Additionally, they provide better ventilation compared to closed-off tents and can even give you a spectacular view of the wilderness too. They’re also much more versatile in terms of setting up as long as you have the proper equipment for it.

3. Bivy Sacks and Shelters

Bivy sacks are weatherproof sacks that you can sleep in with your sleeping bag. They’re small but can provide enough protection from both bugs and the rain. In addition, since they’re made from breathable but durable materials, they’re comfortable to use and can last you several camping trips to come.

On the other hand, bivy shelters are just like bivy sacks, but they come along with poles that provide more space for your other camping items. Because both bivy sacks and shelters are lightweight and easy to transport, they are often chosen for minimalist campers. However, its limited space may be a slight turn-off for campers who need more prominent space for other camping items and gear. In addition, bivy sacks and shelters might be too warm for you to sleep in during hotter weather.

4. Natural Shelters

If you truly want to immerse yourself in the wilderness and experience actual camping in the wild, then you can opt for natural shelters when you go camping without a tent. After all, with enough searching, you can find yourself an empty cave or any other natural enclosure that will offer you some sort of protection.

Furthermore, you can even set yourself up a natural or survival shelter by looking around for some materials lying around in the area, such as logs, sticks, and the like. But of course, one tip you should always consider as a camper is to leave the shelter the way you first found it. So, make sure to clear out your natural shelter before you go.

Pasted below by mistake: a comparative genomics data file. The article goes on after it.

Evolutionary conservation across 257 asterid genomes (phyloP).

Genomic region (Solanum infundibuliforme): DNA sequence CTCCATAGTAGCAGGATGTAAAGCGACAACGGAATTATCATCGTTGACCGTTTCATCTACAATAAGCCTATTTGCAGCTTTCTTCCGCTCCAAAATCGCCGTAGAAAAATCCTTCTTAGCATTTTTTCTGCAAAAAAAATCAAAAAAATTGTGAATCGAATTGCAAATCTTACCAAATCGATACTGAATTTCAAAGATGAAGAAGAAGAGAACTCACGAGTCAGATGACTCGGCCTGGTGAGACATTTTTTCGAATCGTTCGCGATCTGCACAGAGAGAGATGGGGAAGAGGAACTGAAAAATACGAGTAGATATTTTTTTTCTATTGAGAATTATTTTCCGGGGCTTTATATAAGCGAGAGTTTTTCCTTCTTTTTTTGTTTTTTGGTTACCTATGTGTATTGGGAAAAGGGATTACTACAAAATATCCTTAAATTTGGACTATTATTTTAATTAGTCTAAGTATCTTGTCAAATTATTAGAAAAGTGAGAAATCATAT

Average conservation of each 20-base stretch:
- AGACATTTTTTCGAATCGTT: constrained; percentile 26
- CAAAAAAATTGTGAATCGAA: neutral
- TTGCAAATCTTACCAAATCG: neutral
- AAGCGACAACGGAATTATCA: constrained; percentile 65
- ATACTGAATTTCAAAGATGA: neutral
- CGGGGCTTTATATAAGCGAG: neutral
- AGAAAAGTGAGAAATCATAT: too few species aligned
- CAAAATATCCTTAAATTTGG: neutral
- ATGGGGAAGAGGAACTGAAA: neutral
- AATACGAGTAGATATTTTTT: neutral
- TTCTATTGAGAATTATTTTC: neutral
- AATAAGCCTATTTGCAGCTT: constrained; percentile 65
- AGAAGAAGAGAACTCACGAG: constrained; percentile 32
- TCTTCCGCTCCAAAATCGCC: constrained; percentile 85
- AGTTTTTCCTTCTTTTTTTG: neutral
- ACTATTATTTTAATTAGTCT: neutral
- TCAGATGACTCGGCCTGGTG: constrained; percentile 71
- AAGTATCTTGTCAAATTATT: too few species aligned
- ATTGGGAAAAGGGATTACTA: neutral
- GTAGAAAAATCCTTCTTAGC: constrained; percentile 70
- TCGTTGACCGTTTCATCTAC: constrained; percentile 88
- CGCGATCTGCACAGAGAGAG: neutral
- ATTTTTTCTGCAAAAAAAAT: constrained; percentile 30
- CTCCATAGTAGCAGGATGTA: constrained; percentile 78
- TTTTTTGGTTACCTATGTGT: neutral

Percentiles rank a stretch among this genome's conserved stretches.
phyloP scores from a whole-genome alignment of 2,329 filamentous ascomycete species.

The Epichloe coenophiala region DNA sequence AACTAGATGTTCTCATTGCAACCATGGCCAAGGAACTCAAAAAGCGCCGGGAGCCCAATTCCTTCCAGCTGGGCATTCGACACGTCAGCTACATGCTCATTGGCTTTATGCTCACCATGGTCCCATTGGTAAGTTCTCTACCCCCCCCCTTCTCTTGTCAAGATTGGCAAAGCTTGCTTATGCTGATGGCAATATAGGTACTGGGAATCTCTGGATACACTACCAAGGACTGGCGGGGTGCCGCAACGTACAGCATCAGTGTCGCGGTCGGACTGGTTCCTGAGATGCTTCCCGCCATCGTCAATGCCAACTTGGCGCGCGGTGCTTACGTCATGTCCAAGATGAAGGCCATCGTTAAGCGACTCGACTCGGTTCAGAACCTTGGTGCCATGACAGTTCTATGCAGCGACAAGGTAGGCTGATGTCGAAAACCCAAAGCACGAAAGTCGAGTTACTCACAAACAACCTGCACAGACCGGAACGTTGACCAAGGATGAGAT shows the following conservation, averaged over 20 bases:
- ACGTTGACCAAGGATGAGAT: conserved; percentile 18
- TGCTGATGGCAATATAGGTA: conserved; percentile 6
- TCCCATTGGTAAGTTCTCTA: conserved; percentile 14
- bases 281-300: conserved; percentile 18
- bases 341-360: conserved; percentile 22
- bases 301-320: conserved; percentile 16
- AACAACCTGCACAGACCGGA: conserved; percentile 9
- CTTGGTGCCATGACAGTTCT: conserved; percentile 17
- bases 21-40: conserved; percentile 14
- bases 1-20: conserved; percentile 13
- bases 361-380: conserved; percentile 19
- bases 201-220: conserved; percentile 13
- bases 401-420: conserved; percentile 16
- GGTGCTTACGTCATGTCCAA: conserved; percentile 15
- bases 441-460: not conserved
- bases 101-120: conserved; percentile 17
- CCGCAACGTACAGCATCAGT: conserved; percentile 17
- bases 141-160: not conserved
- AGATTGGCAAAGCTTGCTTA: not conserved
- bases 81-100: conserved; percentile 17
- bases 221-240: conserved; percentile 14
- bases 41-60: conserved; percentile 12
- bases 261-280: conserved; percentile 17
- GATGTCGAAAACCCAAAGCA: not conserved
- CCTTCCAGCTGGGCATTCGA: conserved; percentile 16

5. Your Car

Yes, even cars can become perfect tent alternatives, especially if your vehicle has ample space and car seats that can be folded down flat. But even if your car doesn’t allow your seats to be folded down, you can still bring along inflatable mattresses, pillows, and blankets with you for a good night’s sleep. In addition, using your car as a tent alternative gives you the best of both worlds. After all, you already have transportation to bring yourself and your camping items to your camp location, which doubles as your sleeping area.

Camping Without a Tent

Sleeping Outside Without a Tent

While camping without a tent may seem like a fun challenge, here are some things you will have to consider when you decide to camp without a tent:

1. Lurking Bugs

Unfortunately, one of the common problems you will encounter when you go camping without a tent is dealing with pesky bugs. So, to experience a bug-free tentless camping trip, you can purchase mosquito or bug nets so that annoying bugs won’t disrupt you in your sleep.

2. Roaming Animals